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Shingles written out on paper.

Chickenpox increases your risk of this painful condition

If you have had chickenpox, you are at risk for developing shingles, a painful skin rash that typically develops on one side of the body or face. Shingles is caused by the chickenpox virus, varicella zoster virus, which remains inactive in the body after the outbreak has cleared.

According to the Centers for Disease Control and Prevention (CDC), one in three people in the United States will have shingles at some point in their life.

Krishna Kunche, M.D., a primary care physician at Piedmont, shares how to know if you have shingles and what to do if you develop the condition.

The most common symptoms of shingles

The most common symptom of shingles is a painful skin rash that can appear on one side of the face or body, or all over, like chickenpox. The rash usually causes blisters that will scab over after a week and heal after two to four weeks.

Many people have itchiness, pain or tingling on the skin a few days before the rash appears.

Other symptoms include:

  • Chills
  • Fever
  • Headache
  • Upset stomach

In rare cases, shingles will develop in the eyes, which can lead to blindness if left untreated. Seek medical care immediately if you suspect you have shingles in your eyes.

What causes shingles?

People of any age can get shingles, including children, but people over the age of 60 are most at risk.

Experts are not entirely sure what causes shingles flare-ups, but certain factors may trigger the infection, including:

  • Medical conditions that affect your immune system, such as HIV, leukemia or lymphoma
  • Significant stress in your life
  • Taking immunosuppressive medications, like steroids or medications after organ transplantation

Is shingles contagious?

Like chickenpox, shingles can be spread through direct contact with fluid from the blisters. Once the blisters have scabbed over, the virus is no longer contagious.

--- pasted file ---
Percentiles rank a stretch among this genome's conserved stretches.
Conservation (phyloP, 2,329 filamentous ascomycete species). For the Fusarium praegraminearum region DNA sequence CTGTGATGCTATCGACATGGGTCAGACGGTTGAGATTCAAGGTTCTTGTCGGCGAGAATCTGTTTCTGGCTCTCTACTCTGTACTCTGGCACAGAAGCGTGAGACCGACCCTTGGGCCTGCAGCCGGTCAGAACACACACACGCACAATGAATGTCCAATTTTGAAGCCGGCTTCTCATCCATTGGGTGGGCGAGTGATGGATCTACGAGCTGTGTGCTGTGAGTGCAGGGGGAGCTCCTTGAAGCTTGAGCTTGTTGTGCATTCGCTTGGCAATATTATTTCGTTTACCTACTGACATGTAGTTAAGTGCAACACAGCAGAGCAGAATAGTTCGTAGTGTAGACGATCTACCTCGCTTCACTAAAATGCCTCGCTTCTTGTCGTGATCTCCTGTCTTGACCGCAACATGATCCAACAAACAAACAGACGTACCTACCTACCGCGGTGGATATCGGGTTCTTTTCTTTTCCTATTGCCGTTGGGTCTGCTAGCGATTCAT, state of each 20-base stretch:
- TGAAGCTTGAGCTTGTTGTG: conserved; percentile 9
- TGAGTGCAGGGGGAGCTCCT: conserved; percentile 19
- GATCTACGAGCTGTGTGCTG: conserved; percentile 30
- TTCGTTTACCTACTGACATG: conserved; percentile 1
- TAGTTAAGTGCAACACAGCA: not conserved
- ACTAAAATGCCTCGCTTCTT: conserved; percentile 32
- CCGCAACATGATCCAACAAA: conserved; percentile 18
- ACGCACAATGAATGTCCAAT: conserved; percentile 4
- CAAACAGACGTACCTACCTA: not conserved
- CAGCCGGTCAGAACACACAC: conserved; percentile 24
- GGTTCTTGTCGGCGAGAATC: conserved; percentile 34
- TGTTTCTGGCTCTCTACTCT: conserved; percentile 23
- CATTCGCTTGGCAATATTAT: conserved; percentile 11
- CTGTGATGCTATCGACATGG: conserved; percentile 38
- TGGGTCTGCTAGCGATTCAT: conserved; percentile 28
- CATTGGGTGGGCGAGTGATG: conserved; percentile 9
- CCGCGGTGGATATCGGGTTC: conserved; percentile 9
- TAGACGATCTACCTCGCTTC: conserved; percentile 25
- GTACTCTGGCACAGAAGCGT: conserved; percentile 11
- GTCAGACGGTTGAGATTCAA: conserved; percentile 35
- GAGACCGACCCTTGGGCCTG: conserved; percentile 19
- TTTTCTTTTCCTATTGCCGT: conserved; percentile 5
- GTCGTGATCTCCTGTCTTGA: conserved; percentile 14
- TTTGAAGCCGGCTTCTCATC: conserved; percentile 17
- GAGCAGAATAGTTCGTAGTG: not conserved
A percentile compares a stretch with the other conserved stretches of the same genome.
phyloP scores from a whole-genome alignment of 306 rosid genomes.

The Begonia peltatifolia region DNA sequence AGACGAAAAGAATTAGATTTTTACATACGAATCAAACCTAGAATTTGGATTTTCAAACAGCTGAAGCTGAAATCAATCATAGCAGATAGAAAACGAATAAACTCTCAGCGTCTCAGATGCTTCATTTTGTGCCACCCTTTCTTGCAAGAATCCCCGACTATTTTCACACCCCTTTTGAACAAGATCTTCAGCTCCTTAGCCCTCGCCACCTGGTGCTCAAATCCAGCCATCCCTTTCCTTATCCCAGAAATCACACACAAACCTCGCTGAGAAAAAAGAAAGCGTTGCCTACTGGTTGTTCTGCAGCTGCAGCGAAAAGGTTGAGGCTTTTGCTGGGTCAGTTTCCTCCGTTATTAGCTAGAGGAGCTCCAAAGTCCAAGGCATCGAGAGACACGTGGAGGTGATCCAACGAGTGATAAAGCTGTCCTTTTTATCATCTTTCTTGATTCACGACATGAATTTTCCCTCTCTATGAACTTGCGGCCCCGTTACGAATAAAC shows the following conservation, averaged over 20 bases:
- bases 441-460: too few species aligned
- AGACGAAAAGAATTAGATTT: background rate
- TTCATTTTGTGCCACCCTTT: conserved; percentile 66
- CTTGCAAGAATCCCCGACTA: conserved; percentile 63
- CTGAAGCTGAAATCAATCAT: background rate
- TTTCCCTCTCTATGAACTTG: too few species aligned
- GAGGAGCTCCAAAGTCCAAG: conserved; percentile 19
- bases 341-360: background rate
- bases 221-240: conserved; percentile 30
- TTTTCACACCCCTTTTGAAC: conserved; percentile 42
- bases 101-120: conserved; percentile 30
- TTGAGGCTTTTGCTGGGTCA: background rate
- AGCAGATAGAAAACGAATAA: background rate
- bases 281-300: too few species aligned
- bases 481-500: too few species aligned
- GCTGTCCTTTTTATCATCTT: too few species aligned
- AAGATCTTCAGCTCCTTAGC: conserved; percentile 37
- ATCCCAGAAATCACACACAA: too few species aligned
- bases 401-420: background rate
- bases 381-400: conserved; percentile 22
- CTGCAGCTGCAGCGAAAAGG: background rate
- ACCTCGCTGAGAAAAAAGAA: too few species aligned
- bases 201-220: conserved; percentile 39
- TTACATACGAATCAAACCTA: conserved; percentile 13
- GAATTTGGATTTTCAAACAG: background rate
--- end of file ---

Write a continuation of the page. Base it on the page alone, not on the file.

If you have never had chickenpox and are exposed to fluid from shingles blisters, you would be at risk for developing chickenpox, not shingles.

How is shingles treated?

See your doctor if you have a shingles outbreak. He or she may recommend the following to relieve your symptoms:

  • Antiviral medications
  • Calamine lotion
  • Colloidal oatmeal baths
  • Pain-relieving medications
  • Wet compresses

“If you think you have shingles, see your doctor as early as possible,” he advises. “Antiviral therapy administered within 72 hours of rash eruption decreases the duration and severity of shingles.”

Antiviral medication also reduces the chances of shingles-related problems, like postherpetic neuralgia (PHN), which is severe pain in the area where you had the rash.

Shingles prevention

If you have shingles, you can prevent spreading the virus by:

  • Covering the rash until it has cleared up.
  • Avoiding contact with premature babies, pregnant women who have never had chickenpox or those with immunocompromising diseases.
  • Not touching or scratching the affected area.
  • Washing your hands often, especially if you have touched the rash or blisters.

To prevent shingles in the first place, talk to your physician about the shingles vaccine. It has been shown to reduce the risk of shingles by 51 percent and the risk of PHN by 67 percent.

“Adults age 60 years and older should receive one dose of the shingles vaccine, regardless of whether they had a prior episode of shingles,” says Dr. Kunche.

Talk to your doctor to see if you need a shingles vaccine, and be sure to verify if Medicare/Medicare Advantage is accepted prior to your appointment. Save time, book online.

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